Hosni Mubarak, the president of Egypt, demanded an immediate investigation into the accident, while a presidential spokesman said the speed at which the ship sank and the shortage of life rafts on board confirmed that there had been a safety problem.
The Italian classification firm RINA, which inspected the ship last year, said it was ready to co-operate with investigators.
According to shipping expert Yvan Perchoc, the Al-Salam Baccaccio 98 is one of several old Italian ferries to which extra levels were added to boost passenger capacity, sometimes threefold.
Farid al-Douadi, the ship's Saudi agent, said the Al-Salaam 98, registered in Panama, was built in 1971 and renovated in 1991. It had a maximum capacity of 2500 passengers.
An official at El-Salam Maritime Transport Company, which owned the Panamanian-registered ferry, said it remained unclear what had happened to the ship.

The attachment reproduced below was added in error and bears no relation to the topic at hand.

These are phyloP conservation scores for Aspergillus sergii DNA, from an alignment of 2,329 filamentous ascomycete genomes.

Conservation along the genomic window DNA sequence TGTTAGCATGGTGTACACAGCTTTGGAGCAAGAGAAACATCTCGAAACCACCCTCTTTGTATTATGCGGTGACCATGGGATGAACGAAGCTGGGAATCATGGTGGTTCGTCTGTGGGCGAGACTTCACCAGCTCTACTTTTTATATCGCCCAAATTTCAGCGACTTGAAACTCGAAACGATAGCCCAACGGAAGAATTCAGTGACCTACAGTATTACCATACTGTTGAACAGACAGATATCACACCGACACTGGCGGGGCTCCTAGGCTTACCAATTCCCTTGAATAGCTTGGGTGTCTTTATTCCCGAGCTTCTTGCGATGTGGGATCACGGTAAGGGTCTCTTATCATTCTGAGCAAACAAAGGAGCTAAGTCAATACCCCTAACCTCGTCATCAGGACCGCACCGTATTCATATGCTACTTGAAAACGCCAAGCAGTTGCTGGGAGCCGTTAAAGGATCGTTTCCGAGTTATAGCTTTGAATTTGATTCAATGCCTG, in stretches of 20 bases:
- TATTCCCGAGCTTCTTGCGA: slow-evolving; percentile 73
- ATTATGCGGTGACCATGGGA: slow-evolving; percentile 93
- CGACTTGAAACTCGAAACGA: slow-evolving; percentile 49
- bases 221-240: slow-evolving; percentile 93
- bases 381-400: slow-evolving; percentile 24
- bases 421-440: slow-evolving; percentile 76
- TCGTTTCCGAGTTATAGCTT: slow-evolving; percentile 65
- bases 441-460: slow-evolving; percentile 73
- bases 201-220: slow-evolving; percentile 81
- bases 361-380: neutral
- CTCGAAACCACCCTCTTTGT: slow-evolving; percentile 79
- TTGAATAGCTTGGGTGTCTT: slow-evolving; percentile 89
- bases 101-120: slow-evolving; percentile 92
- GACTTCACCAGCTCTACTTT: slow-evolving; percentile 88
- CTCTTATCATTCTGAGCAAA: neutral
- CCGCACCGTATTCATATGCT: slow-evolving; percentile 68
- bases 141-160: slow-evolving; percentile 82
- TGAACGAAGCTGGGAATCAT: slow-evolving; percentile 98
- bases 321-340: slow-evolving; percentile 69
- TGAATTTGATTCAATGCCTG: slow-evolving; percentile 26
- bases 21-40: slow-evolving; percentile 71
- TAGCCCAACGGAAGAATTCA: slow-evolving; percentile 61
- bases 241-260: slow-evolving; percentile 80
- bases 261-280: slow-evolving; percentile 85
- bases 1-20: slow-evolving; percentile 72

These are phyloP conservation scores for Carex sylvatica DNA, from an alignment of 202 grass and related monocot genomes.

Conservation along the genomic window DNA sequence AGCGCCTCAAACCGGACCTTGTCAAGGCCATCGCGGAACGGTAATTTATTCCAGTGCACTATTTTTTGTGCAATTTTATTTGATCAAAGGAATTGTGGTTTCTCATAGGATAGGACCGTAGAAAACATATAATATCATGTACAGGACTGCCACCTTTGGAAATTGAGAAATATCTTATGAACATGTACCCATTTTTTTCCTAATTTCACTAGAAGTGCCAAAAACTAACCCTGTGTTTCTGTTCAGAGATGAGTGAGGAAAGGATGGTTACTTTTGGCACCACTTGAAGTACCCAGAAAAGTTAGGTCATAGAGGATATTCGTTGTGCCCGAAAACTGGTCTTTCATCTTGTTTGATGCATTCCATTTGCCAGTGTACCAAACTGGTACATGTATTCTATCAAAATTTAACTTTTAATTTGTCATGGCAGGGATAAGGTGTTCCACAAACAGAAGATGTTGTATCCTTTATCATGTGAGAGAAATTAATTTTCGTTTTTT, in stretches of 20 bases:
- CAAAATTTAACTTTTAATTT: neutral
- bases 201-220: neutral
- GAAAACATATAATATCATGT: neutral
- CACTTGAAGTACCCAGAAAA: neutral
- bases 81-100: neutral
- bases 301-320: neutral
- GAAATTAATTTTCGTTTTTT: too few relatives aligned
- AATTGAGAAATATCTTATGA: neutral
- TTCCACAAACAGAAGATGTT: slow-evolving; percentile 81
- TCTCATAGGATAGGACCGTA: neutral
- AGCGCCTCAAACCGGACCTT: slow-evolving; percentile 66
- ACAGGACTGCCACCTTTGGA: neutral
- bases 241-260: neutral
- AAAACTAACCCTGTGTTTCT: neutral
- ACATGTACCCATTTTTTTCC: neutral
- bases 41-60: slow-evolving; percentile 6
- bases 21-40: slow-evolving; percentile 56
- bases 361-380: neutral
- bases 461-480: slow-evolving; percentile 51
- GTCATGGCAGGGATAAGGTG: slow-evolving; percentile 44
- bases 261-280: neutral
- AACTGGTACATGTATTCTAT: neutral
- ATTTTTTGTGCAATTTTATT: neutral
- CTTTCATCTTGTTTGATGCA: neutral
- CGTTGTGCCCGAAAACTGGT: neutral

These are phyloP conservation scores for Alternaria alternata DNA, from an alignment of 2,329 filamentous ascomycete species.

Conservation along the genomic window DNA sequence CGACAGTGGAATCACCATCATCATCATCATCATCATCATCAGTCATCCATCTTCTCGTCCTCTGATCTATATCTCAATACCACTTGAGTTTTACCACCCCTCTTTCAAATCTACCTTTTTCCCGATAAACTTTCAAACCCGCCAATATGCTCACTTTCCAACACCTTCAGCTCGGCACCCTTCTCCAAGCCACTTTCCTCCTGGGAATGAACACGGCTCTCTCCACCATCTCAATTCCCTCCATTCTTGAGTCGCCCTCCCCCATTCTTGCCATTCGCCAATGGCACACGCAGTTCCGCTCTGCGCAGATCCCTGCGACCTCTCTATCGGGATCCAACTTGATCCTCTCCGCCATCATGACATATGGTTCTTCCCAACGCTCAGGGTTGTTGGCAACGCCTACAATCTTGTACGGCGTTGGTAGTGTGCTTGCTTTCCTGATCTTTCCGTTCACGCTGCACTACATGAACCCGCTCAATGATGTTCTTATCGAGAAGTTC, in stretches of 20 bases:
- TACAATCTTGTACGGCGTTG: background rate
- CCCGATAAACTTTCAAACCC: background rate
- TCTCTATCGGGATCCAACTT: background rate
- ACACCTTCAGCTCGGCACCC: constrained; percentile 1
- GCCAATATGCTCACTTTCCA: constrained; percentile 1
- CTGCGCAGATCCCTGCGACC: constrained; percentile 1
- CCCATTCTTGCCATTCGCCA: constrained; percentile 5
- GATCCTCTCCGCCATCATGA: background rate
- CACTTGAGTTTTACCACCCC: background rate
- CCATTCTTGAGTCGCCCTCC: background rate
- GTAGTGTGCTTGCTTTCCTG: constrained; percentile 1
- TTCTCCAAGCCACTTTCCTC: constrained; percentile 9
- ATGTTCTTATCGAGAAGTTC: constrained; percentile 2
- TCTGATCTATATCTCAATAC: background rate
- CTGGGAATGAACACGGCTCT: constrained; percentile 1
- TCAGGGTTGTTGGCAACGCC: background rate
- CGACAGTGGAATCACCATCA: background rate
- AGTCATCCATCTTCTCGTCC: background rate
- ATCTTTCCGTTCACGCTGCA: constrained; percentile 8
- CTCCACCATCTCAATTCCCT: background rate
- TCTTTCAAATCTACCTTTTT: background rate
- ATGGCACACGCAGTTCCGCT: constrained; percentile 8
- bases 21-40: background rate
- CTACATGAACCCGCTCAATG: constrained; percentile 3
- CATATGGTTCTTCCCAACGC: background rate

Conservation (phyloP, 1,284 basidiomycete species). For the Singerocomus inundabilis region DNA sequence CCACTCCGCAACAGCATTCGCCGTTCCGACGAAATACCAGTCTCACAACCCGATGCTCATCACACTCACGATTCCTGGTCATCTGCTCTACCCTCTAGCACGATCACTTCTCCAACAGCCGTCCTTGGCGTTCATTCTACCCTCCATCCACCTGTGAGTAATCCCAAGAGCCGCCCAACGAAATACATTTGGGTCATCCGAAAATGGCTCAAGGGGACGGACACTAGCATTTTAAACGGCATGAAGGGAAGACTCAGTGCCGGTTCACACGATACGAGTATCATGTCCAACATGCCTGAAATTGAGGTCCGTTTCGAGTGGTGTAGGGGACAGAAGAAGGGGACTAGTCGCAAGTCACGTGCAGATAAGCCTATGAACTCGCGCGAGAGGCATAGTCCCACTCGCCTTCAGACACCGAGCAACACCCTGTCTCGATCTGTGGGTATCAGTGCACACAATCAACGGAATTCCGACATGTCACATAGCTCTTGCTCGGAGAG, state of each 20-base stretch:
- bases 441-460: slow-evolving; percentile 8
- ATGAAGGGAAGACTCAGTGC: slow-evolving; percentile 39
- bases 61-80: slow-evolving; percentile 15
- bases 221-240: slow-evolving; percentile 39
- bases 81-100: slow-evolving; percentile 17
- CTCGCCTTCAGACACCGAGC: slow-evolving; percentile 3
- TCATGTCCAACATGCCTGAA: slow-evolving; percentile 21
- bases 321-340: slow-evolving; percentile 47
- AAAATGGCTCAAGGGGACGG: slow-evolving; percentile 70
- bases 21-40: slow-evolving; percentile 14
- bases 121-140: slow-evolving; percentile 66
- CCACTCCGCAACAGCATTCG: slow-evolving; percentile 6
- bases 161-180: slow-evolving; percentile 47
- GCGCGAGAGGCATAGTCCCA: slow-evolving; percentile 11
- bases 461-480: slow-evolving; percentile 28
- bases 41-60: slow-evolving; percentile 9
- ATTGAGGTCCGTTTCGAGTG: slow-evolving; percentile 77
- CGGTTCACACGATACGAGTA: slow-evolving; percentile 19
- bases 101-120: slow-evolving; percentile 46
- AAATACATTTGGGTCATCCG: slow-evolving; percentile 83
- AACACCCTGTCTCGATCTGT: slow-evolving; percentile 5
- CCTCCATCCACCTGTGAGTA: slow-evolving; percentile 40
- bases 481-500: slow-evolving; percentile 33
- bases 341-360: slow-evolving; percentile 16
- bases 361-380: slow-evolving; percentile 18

None of the officials said there was any indication that the sinking was the result of an attack on the ferry.
One expert said the ship had a loading mechanism for vehicles that could have let in water.
Richard Clayton, news editor at the shipping weekly Fairplay, said: "If these doors are open for any reason, then you've had it. The more we consider the various elements, weather does seem to have been a factor.
"All you need is bashing by the sea and suddenly you get an ingress of water."